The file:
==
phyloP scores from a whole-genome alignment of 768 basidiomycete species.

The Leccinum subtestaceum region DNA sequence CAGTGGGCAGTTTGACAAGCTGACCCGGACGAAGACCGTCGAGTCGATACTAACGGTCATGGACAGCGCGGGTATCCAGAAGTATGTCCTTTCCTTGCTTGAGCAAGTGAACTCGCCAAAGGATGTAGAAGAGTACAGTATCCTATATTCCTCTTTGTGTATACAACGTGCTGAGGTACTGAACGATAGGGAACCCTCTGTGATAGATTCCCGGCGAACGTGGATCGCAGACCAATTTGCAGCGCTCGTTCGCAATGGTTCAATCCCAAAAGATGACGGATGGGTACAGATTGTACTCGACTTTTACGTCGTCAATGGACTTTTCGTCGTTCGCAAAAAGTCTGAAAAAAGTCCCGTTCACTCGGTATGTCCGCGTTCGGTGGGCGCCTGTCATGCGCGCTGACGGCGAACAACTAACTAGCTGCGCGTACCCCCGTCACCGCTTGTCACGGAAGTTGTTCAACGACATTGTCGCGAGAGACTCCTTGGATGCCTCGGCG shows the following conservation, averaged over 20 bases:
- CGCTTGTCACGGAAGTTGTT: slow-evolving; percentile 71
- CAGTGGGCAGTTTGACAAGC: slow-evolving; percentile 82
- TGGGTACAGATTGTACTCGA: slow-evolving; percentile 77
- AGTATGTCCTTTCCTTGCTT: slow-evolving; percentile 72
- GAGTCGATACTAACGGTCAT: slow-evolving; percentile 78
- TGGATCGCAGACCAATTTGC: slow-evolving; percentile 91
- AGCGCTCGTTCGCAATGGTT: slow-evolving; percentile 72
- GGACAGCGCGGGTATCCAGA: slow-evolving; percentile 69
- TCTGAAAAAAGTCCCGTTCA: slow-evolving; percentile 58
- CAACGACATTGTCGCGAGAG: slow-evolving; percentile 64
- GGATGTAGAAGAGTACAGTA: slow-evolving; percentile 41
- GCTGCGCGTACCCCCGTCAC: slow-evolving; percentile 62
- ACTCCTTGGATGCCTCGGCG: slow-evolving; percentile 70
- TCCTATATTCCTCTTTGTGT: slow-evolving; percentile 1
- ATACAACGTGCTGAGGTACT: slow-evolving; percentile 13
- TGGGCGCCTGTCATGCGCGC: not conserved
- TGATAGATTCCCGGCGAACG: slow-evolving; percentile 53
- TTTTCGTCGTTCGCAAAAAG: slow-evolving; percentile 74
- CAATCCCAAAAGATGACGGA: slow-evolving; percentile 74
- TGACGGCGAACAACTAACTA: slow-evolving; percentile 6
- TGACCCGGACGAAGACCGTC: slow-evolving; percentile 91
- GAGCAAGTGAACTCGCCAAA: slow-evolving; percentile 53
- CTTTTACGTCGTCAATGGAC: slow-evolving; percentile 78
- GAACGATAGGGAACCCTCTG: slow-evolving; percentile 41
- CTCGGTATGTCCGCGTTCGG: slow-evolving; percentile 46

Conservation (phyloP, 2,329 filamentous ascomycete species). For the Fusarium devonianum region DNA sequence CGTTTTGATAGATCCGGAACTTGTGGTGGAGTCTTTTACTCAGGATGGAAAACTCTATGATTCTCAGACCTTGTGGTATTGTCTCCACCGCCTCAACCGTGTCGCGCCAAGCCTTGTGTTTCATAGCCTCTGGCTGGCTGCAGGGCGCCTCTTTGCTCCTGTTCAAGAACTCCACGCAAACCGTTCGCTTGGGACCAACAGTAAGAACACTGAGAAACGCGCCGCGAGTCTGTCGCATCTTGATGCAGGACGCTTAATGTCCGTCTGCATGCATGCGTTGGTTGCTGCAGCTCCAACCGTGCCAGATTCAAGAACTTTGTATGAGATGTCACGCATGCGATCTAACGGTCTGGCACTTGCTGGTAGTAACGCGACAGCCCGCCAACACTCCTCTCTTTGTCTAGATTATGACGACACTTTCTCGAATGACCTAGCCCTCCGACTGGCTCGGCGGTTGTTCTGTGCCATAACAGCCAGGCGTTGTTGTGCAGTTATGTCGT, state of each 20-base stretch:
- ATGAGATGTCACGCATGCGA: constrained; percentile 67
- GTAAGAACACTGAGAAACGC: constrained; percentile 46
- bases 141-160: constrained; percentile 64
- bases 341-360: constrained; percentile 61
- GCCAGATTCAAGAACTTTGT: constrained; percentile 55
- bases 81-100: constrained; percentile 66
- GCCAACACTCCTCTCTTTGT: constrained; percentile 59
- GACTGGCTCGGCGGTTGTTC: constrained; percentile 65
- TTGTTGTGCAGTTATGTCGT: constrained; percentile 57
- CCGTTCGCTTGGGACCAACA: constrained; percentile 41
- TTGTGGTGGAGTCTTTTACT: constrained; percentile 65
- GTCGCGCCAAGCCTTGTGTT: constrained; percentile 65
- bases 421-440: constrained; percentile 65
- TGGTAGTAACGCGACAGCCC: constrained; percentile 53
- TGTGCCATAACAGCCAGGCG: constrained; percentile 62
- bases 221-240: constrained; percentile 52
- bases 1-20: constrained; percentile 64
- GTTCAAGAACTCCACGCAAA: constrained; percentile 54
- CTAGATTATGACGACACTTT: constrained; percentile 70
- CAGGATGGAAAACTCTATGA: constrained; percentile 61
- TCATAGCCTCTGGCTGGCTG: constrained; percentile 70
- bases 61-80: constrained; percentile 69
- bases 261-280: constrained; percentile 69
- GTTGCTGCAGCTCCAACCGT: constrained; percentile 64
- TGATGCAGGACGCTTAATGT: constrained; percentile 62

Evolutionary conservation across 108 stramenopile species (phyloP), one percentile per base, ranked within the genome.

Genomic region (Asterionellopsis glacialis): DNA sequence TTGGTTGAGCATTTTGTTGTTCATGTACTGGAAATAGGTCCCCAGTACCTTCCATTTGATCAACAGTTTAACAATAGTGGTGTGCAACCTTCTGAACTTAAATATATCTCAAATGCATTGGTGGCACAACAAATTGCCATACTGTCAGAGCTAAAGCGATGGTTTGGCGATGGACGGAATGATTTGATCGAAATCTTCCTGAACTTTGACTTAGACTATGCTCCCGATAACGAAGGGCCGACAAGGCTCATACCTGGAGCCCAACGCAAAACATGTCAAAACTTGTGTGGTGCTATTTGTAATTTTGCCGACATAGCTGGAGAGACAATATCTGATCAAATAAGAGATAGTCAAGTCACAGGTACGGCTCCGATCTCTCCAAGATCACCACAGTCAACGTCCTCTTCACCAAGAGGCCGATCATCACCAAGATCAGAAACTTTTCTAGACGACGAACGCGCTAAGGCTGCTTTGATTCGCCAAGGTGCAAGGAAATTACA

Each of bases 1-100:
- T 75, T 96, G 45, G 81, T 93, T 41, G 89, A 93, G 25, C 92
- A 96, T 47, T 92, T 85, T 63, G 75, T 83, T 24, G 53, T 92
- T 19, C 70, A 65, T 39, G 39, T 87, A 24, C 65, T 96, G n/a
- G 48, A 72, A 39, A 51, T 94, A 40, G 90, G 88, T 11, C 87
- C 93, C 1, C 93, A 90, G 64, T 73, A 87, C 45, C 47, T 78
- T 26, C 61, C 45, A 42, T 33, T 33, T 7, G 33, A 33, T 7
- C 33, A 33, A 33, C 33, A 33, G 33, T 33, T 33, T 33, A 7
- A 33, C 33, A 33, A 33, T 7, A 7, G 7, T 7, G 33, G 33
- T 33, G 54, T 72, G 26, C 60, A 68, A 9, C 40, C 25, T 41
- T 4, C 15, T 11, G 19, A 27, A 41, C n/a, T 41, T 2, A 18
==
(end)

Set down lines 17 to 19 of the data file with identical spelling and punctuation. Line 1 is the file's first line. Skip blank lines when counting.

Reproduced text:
- ATACAACGTGCTGAGGTACT: slow-evolving; percentile 13
- TGGGCGCCTGTCATGCGCGC: not conserved
- TGATAGATTCCCGGCGAACG: slow-evolving; percentile 53